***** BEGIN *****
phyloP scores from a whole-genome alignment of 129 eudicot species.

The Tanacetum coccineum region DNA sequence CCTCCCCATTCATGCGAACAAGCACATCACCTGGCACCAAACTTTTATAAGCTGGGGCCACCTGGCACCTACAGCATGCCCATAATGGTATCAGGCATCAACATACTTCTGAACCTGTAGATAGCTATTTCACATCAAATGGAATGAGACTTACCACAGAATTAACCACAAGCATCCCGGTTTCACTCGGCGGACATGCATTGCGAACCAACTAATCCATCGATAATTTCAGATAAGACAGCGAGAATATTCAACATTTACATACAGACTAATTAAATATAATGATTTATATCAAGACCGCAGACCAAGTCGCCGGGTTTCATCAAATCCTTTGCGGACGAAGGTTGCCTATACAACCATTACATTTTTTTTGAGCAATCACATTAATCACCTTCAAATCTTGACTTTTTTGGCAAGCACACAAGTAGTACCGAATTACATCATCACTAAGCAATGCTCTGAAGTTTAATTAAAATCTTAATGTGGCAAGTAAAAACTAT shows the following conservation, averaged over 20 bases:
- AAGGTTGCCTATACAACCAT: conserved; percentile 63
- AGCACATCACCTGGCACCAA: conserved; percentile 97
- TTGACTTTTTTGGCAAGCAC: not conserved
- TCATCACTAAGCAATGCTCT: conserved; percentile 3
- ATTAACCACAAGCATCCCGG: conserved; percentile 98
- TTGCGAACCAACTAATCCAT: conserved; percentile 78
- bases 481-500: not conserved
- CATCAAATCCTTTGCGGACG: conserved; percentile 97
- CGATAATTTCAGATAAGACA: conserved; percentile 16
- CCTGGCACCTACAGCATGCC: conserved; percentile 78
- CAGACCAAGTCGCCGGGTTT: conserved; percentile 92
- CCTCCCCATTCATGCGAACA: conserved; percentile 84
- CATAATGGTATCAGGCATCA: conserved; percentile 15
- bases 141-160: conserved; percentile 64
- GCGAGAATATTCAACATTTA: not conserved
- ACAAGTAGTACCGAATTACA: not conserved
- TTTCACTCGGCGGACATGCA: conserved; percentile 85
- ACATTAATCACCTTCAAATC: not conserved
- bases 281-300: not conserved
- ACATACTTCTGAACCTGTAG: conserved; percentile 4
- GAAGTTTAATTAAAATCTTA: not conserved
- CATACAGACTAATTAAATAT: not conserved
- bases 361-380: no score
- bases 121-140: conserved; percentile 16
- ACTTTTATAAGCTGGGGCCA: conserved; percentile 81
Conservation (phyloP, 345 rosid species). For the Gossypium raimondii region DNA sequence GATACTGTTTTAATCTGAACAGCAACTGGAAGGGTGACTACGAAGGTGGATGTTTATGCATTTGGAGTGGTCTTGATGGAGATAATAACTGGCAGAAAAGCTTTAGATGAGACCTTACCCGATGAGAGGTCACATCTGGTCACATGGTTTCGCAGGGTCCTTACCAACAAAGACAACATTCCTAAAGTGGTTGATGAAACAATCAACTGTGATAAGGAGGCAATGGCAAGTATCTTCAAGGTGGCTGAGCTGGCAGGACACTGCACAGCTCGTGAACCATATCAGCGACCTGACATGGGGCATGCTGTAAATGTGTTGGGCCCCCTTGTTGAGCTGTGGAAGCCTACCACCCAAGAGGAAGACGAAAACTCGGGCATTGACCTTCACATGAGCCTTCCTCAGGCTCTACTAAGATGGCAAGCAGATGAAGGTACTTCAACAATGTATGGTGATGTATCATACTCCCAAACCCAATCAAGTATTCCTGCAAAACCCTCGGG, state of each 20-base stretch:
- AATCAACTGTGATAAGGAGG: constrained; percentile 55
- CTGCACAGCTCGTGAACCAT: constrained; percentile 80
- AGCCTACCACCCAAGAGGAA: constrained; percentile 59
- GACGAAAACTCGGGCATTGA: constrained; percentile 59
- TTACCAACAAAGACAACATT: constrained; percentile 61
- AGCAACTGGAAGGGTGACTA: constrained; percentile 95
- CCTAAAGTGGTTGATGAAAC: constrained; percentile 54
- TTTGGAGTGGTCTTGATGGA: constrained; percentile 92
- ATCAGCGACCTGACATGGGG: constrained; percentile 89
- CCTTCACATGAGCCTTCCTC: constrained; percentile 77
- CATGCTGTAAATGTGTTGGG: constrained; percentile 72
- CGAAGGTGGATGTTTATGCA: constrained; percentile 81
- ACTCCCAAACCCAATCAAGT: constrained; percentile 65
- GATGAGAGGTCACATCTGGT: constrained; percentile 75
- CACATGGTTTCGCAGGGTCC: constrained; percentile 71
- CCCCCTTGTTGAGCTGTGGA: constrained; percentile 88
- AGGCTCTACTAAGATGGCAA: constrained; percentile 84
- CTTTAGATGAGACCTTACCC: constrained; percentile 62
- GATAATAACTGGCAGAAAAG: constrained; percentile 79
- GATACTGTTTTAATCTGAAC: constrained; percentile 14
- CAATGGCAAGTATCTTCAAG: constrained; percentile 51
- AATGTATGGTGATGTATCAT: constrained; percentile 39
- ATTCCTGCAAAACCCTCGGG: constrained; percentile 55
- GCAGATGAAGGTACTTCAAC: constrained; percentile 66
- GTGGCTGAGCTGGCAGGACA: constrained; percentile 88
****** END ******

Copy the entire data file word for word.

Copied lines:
phyloP scores from a whole-genome alignment of 129 eudicot species.

The Tanacetum coccineum region DNA sequence CCTCCCCATTCATGCGAACAAGCACATCACCTGGCACCAAACTTTTATAAGCTGGGGCCACCTGGCACCTACAGCATGCCCATAATGGTATCAGGCATCAACATACTTCTGAACCTGTAGATAGCTATTTCACATCAAATGGAATGAGACTTACCACAGAATTAACCACAAGCATCCCGGTTTCACTCGGCGGACATGCATTGCGAACCAACTAATCCATCGATAATTTCAGATAAGACAGCGAGAATATTCAACATTTACATACAGACTAATTAAATATAATGATTTATATCAAGACCGCAGACCAAGTCGCCGGGTTTCATCAAATCCTTTGCGGACGAAGGTTGCCTATACAACCATTACATTTTTTTTGAGCAATCACATTAATCACCTTCAAATCTTGACTTTTTTGGCAAGCACACAAGTAGTACCGAATTACATCATCACTAAGCAATGCTCTGAAGTTTAATTAAAATCTTAATGTGGCAAGTAAAAACTAT shows the following conservation, averaged over 20 bases:
- AAGGTTGCCTATACAACCAT: conserved; percentile 63
- AGCACATCACCTGGCACCAA: conserved; percentile 97
- TTGACTTTTTTGGCAAGCAC: not conserved
- TCATCACTAAGCAATGCTCT: conserved; percentile 3
- ATTAACCACAAGCATCCCGG: conserved; percentile 98
- TTGCGAACCAACTAATCCAT: conserved; percentile 78
- bases 481-500: not conserved
- CATCAAATCCTTTGCGGACG: conserved; percentile 97
- CGATAATTTCAGATAAGACA: conserved; percentile 16
- CCTGGCACCTACAGCATGCC: conserved; percentile 78
- CAGACCAAGTCGCCGGGTTT: conserved; percentile 92
- CCTCCCCATTCATGCGAACA: conserved; percentile 84
- CATAATGGTATCAGGCATCA: conserved; percentile 15
- bases 141-160: conserved; percentile 64
- GCGAGAATATTCAACATTTA: not conserved
- ACAAGTAGTACCGAATTACA: not conserved
- TTTCACTCGGCGGACATGCA: conserved; percentile 85
- ACATTAATCACCTTCAAATC: not conserved
- bases 281-300: not conserved
- ACATACTTCTGAACCTGTAG: conserved; percentile 4
- GAAGTTTAATTAAAATCTTA: not conserved
- CATACAGACTAATTAAATAT: not conserved
- bases 361-380: no score
- bases 121-140: conserved; percentile 16
- ACTTTTATAAGCTGGGGCCA: conserved; percentile 81
Conservation (phyloP, 345 rosid species). For the Gossypium raimondii region DNA sequence GATACTGTTTTAATCTGAACAGCAACTGGAAGGGTGACTACGAAGGTGGATGTTTATGCATTTGGAGTGGTCTTGATGGAGATAATAACTGGCAGAAAAGCTTTAGATGAGACCTTACCCGATGAGAGGTCACATCTGGTCACATGGTTTCGCAGGGTCCTTACCAACAAAGACAACATTCCTAAAGTGGTTGATGAAACAATCAACTGTGATAAGGAGGCAATGGCAAGTATCTTCAAGGTGGCTGAGCTGGCAGGACACTGCACAGCTCGTGAACCATATCAGCGACCTGACATGGGGCATGCTGTAAATGTGTTGGGCCCCCTTGTTGAGCTGTGGAAGCCTACCACCCAAGAGGAAGACGAAAACTCGGGCATTGACCTTCACATGAGCCTTCCTCAGGCTCTACTAAGATGGCAAGCAGATGAAGGTACTTCAACAATGTATGGTGATGTATCATACTCCCAAACCCAATCAAGTATTCCTGCAAAACCCTCGGG, state of each 20-base stretch:
- AATCAACTGTGATAAGGAGG: constrained; percentile 55
- CTGCACAGCTCGTGAACCAT: constrained; percentile 80
- AGCCTACCACCCAAGAGGAA: constrained; percentile 59
- GACGAAAACTCGGGCATTGA: constrained; percentile 59
- TTACCAACAAAGACAACATT: constrained; percentile 61
- AGCAACTGGAAGGGTGACTA: constrained; percentile 95
- CCTAAAGTGGTTGATGAAAC: constrained; percentile 54
- TTTGGAGTGGTCTTGATGGA: constrained; percentile 92
- ATCAGCGACCTGACATGGGG: constrained; percentile 89
- CCTTCACATGAGCCTTCCTC: constrained; percentile 77
- CATGCTGTAAATGTGTTGGG: constrained; percentile 72
- CGAAGGTGGATGTTTATGCA: constrained; percentile 81
- ACTCCCAAACCCAATCAAGT: constrained; percentile 65
- GATGAGAGGTCACATCTGGT: constrained; percentile 75
- CACATGGTTTCGCAGGGTCC: constrained; percentile 71
- CCCCCTTGTTGAGCTGTGGA: constrained; percentile 88
- AGGCTCTACTAAGATGGCAA: constrained; percentile 84
- CTTTAGATGAGACCTTACCC: constrained; percentile 62
- GATAATAACTGGCAGAAAAG: constrained; percentile 79
- GATACTGTTTTAATCTGAAC: constrained; percentile 14
- CAATGGCAAGTATCTTCAAG: constrained; percentile 51
- AATGTATGGTGATGTATCAT: constrained; percentile 39
- ATTCCTGCAAAACCCTCGGG: constrained; percentile 55
- GCAGATGAAGGTACTTCAAC: constrained; percentile 66
- GTGGCTGAGCTGGCAGGACA: constrained; percentile 88